Dispatcher: OK. Tell me exactly what happened.

Hernandez: Oh, it’s the first time I’ve been home in like three weeks. Uh, my fiancée has been staying here, and I had nowhere else to go tonight. So I asked her, ‘Hey are you awake?’ etc. and she didn’t answer. So I came home, and it’s so bad. It’s so bad.

Dispatcher: What happened?

Hernandez: I, I saw my rifle.

Dispatcher: OK, did, so did she shoot herself?

Hernandez: At her feet, at her feet. Yes, I think so. I think so. Her brain is laying on the carpet and her head is split wide open.

Dispatcher: OK. Where is the gun at now?

Hernandez: It’s at her feet.

Dispatcher: OK. And you said it’s a rifle?

Hernandez: Yes, ma’am.

Dispatcher: OK. Have you seen any other weapons?

Hernandez: No, ma’am. I have a shotgun in the closet — if it’s still there. I haven’t even checked. But there was only my rifle that it looks like she got out of the case.

Dispatcher: OK. And is any one else injured that you know of?

Hernandez: No, ma’am.

Dispatcher: OK. What is her name?

Hernandez: Her name is (redacted).

Dispatcher: OK. What race is she?

Hernandez: White.

Dispatcher: How old is she?

Hernandez: Uh, 27, 28. She was born in ’91. Sorry, I can’t think right now.

Dispatcher: That’s OK. You said she was 27 or 28?

Hernandez: Yes, ma’am.

Dispatcher: How tall is she?

Hernandez: About 5-7.

Dispatcher: Is she thin, medium or heavy build?

Hernandez: Thin.

Dispatcher: Can you tell at all what she’s wearing right now?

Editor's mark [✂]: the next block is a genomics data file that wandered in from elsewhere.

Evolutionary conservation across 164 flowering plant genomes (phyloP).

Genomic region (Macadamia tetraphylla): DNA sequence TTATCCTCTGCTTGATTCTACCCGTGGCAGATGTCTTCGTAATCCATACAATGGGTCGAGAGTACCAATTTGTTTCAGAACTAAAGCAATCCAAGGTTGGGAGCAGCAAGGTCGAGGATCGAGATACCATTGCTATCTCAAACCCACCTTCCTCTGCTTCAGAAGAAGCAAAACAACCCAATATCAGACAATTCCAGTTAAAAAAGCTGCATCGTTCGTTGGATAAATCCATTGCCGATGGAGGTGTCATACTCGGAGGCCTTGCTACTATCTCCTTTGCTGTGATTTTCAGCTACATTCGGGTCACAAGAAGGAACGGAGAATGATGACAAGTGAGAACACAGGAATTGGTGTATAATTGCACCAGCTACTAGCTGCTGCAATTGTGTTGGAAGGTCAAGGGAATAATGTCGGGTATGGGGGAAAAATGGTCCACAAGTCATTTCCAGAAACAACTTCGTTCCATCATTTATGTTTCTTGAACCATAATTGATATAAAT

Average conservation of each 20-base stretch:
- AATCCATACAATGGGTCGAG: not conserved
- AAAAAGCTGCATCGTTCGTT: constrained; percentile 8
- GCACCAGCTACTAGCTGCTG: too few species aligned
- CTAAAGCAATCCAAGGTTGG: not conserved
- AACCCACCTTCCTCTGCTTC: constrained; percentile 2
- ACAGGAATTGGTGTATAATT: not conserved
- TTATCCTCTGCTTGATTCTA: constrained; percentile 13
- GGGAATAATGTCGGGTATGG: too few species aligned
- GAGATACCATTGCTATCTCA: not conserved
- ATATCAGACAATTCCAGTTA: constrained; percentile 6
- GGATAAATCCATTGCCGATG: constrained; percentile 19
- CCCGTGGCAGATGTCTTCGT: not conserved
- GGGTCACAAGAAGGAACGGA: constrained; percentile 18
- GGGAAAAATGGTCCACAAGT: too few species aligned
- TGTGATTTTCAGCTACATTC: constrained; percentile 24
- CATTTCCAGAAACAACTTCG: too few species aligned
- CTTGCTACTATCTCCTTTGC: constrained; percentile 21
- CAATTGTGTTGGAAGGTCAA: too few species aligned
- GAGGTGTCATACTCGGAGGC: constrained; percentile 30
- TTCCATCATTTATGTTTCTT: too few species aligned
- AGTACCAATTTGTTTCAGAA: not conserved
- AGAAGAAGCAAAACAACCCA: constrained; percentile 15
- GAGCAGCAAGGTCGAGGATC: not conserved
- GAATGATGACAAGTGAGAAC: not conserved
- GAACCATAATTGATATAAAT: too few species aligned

Hernandez: Uh, I can’t remember. I’m sitting on the back porch.

Dispatcher: That’s OK, that’s OK.

Hernandez: Yeah, it was a T-shirt and looked like sleep pants or something.

Dispatcher: OK. Does she have a vehicle there?

Hernandez: She does.

Dispatcher: OK.

Hernandez: It’s in the garage.

Dispatcher: OK. What kind of vehicle does she drive?

Hernandez: It’s a white 2006 Acura SUV. I think it’s called an MDX.

Dispatcher: Do you know what the tag number is on it?

Hernandez: I don’t. I can get into the garage and tell you.

Dispatcher: No, that’s OK. It’s not a big deal at all. I just have to make sure I get a description. OK, and what is your name?

Hernandez: My name is (redacted).

Dispatcher: OK. And I’ve got to go ahead and get a description of you also. What race are you?

Hernandez: I am half-white, half-Mexican.

Dispatcher: OK. And how old are you?

Hernandez: I am 34.

Dispatcher: How tall are you?

Hernandez: Uh, 6-2.

Dispatcher: Thin, medium or heavy build?

Hernandez: Skinny.

Dispatcher: OK. What are you wearing?

Hernandez: I’m wearing a blue shirt and kind of white - not white pants, but they would look white.

Dispatcher: OK. That’s fine. And do you have a vehicle there?

Hernandez: Yes I do.

Dispatcher: What do you drive?

Hernandez: It’s a silver Dodge.

Dispatcher: OK.

Hernandez: And, and officers have arrived.

Dispatcher: OK. I’ll go ahead and let you talk to the officers. Thank you.

Hernandez: OK, thank you.

Dispatcher: Uh-huh. Bye.